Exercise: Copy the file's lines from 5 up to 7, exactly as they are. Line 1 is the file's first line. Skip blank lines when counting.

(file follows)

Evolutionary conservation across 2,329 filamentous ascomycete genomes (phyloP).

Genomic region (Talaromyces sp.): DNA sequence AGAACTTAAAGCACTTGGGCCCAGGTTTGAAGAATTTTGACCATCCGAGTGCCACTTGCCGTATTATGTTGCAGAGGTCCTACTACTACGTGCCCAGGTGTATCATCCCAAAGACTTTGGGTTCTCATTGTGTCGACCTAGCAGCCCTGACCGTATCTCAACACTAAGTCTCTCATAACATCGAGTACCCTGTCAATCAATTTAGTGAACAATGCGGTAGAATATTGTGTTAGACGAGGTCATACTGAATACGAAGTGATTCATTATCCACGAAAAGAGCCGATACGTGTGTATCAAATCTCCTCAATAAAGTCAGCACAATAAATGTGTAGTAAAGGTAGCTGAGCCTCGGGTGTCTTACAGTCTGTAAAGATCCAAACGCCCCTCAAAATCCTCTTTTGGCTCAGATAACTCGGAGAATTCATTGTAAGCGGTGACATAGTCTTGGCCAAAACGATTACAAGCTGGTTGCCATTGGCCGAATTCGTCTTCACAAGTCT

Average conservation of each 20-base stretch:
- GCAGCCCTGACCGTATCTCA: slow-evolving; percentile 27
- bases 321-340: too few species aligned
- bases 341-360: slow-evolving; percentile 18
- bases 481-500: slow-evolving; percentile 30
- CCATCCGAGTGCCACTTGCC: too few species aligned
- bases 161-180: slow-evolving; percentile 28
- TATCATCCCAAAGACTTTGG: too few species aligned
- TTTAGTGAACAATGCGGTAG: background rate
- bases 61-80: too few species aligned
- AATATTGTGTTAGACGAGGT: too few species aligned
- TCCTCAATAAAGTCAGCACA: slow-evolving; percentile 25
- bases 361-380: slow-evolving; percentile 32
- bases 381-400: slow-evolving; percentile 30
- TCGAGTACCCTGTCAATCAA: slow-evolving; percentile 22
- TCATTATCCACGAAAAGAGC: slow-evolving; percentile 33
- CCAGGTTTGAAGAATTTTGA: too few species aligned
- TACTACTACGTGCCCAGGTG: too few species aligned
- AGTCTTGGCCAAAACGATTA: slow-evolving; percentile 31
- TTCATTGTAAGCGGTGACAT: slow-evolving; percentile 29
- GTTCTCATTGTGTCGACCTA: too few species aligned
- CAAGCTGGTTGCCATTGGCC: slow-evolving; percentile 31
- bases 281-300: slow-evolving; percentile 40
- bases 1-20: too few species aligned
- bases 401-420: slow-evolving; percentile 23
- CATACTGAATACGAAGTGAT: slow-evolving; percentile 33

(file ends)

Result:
- bases 321-340: too few species aligned
- bases 341-360: slow-evolving; percentile 18
- bases 481-500: slow-evolving; percentile 30